Types of Directors (2): The Managing Director

In the previous article, I looked the executive and the non-executive director; and their role and liabilities as well. The general take away from that piece is that even though the executive director was involved in the day to day running of the company and the non-executive director was not, the Companies Act 2019 (Act 992) does not treat the non-executive director with kid gloves. Rather, both executive and non-executive directors are treated in the same way in terms of liability. The general thinking is that the executive director is no less a director than the non-executive director.

This week, we take a look at the Managing Director. The Managing Director is probably the most popular of all the kinds of directors. Ask kids what they want to be, and I am sure you are likely to get someone say “I want to be a managing director”. So the big question is: who is a Managing Director?

First, the Managing Director is simply a director who has been appointed by other directors to perform a specific task. It is important to note that the Companies’ Act does not detail or spell out the obligations of the Managing Director. Rather, the directors of the company in appointing one of their own as the Managing Director entrusts that person with a wide range of powers; even though the directors may also have systems in place to limit the powers of the Managing Director. In the English House of Lords case of Holdsworth (Harold) & Co (Wakefield) Ltd v Caddies [1955] 1 All ER 725 at 738, Lord Reid noted that as ‘The law does not prescribe the duties of a managing director, the parties are left to define his duties, and I can see nothing inconsistent in an agreement that a person shall be a managing director of a company but shall devote his attention to managing subsidiary companies.’ This position is supported by section 146(b) which provides that the “board of directors may from time to time appoint one or more of the members of the board to the office of managing director and may delegate all or any of the powers of the board of directors to that of the managing director.”

It is worth pointing out that the managing director is probably the single most powerful individual in the company – even though whatever powers he has is subject to the board. In the previous Companies’ Act, section 137 specifically provided that the company may act through its members in general meeting, the managing director or the board of directors. This provision is repeated in the current Companies’ Act. Section 147 of Act 992 provides that “An act of the members in general meeting, of the board of directors, or of a managing director while carrying on in the usual way the business of the company is the act of the company and accordingly the company is criminally and civilly liable for that act to the same extent as if the company were a natural person.” This means that the actions or inactions of the managing director, performed in the usual line of his business, may lead to the company bearing civil and criminal liability.

In West Africa Express (Ghana) Ltd v Craig [1963] 2 GLR 231, C was an employee of  WA, a travel and tour agency based in Kumasi. C was the one running the office. Under the terms of engagement, she was supposed to get 50 per cent of all commission earnings WA makes – after deduction of expenses. But the business was not thriving. C, therefore, threatened to leave the company if she was not given a new contract. Now here is the thing. At the time of her protestation, the Managing Director of the company was away. So the Acting Managing Director engaged C and entered into a new contract with C. The question before the court was whether the acting Managing Director had the authority to bind the company. The Supreme Court thought so. In the words of the court, “The General Manager acting for the time being as the managing director had the authority to enter into the agreement. As a pro tem acting managing director, he had a general authority to act in the best interest of the company to prevent part of the company’s business from being closed down.” In this case, therefore, the actions of the Acting Managing Director bound the company.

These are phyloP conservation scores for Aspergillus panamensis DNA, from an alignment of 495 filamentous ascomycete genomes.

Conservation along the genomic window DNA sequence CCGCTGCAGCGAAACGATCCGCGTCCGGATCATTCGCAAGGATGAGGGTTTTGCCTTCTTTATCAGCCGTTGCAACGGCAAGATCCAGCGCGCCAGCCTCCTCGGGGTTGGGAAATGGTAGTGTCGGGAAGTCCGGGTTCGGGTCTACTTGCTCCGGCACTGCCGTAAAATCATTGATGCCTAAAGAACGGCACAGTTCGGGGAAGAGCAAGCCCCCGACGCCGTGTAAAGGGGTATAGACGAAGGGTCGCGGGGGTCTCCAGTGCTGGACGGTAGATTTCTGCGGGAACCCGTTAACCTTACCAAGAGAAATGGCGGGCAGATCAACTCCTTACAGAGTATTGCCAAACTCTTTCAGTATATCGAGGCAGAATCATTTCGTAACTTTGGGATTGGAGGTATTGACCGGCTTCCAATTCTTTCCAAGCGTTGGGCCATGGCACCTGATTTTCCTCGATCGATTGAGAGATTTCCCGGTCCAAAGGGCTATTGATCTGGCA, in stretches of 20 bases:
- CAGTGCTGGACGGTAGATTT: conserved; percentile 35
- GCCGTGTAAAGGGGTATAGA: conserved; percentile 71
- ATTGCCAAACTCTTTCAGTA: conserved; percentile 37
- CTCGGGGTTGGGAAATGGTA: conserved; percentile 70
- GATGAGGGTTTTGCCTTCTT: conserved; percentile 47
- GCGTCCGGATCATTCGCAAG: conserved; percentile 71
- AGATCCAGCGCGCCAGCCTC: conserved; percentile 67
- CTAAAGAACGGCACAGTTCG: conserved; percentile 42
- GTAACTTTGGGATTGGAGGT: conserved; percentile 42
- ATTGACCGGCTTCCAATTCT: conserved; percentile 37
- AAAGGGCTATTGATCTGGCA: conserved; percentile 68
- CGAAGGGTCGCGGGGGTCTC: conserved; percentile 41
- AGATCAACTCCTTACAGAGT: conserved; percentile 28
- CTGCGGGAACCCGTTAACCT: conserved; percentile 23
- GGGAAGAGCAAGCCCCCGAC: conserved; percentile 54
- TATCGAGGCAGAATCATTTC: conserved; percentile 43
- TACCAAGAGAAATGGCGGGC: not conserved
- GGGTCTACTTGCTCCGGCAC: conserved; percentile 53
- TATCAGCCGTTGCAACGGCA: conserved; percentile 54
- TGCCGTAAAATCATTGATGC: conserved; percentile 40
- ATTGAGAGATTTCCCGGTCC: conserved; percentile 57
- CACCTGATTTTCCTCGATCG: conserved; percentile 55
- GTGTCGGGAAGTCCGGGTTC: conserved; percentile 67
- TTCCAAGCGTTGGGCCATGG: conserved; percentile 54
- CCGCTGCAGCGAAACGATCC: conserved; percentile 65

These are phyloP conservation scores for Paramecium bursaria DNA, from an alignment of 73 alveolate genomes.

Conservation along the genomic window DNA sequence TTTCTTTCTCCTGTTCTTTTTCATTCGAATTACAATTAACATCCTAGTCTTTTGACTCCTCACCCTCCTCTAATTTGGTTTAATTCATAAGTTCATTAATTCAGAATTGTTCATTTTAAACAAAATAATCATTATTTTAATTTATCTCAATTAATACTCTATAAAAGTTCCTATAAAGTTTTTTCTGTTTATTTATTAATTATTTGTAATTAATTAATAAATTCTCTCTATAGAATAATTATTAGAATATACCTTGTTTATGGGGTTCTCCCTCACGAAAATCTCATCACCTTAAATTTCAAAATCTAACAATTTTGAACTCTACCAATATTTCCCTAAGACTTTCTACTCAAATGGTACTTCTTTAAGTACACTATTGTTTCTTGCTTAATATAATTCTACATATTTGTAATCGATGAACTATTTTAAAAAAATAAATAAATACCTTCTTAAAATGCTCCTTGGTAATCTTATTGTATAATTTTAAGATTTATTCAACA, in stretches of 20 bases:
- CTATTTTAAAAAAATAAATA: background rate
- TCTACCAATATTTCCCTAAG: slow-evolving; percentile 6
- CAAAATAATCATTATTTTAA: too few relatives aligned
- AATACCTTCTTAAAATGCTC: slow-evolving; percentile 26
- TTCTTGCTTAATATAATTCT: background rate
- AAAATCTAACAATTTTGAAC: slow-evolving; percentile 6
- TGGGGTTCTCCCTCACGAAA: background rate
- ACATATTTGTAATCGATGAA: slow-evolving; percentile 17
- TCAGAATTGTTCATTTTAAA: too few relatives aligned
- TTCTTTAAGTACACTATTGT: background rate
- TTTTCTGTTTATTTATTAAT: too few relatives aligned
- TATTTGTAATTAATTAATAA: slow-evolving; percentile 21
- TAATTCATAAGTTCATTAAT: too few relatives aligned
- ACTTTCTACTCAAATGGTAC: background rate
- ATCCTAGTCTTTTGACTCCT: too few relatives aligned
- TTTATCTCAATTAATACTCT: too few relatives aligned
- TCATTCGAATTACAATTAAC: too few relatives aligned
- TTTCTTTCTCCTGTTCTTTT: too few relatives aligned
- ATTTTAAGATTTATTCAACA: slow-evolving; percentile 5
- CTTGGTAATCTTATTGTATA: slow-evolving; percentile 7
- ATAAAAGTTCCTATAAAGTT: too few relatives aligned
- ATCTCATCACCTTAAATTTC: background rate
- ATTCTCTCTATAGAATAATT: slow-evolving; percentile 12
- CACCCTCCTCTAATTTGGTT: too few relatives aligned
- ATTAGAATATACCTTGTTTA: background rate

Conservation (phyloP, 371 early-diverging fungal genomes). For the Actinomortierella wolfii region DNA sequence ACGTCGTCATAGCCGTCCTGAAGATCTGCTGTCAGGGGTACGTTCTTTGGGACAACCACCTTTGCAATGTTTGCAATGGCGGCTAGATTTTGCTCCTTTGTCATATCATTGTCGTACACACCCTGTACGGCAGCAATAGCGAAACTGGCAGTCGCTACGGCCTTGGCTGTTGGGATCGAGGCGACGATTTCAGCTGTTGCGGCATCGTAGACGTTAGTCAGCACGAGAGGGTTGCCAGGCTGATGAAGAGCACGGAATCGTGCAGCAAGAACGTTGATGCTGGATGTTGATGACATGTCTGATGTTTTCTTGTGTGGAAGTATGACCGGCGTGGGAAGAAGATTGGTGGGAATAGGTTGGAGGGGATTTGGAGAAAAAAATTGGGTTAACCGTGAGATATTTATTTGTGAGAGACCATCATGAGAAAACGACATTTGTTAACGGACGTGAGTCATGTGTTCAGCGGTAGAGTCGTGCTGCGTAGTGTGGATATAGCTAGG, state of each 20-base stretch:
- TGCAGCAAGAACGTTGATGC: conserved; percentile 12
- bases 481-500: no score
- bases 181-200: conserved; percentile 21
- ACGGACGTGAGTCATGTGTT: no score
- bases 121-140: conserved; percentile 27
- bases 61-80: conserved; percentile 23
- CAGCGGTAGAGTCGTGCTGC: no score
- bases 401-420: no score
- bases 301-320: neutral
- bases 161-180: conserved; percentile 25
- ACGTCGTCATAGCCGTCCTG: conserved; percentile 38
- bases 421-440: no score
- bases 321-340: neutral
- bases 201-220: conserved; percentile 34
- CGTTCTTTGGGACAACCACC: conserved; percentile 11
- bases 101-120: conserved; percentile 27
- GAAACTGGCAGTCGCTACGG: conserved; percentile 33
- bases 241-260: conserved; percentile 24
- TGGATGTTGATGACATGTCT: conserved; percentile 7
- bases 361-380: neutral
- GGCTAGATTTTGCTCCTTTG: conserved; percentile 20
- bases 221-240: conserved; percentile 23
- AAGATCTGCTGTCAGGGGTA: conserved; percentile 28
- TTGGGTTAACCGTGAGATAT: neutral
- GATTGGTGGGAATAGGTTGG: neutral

In Owusu-Afriyie v State Hotel Corporation [1976] 1 GLR 247, the High Court cast doubt on the power of a managing director to dismiss an employee or exercise disciplinary powers over an employee in the absence of a specific provision or mandate allowing him to do so. In the view of the court, “the purported dismissal of the plaintiff by the managing director of the defendant corporation was ultra vires to his powers and therefore wrongful, for where an employee was dismissed by some organ of a corporation which was not empowered by the instrument setting up the corporation, or by some statute or other delegated legislation governing the structure and functions of the corporation to do so, the dismissal was wrongful.”

In Amartey v Social Security Bank; Social Security Bank v Robertson (Consolidated) [1987-88] 1 GLR 497, CA a demand notice addressed and served on the managing director of a company indebted to the bank was considered as proper notice to the company (in spite of vigorous protestation by the Managing Director that he was not the company). The Court of Appeal said that even though the company was a separate legal entity, the court could not turn a blind eye to the fact that the managing director was the main person running the company.

In summary, therefore, the managing director plays a crucial role in the running of the business. He has the power to bind the company and take a wide variety of decisions – even though it is important to note that the director’s power may be limited and in some instances, steps taken by the managing director may be considered as ultra vires.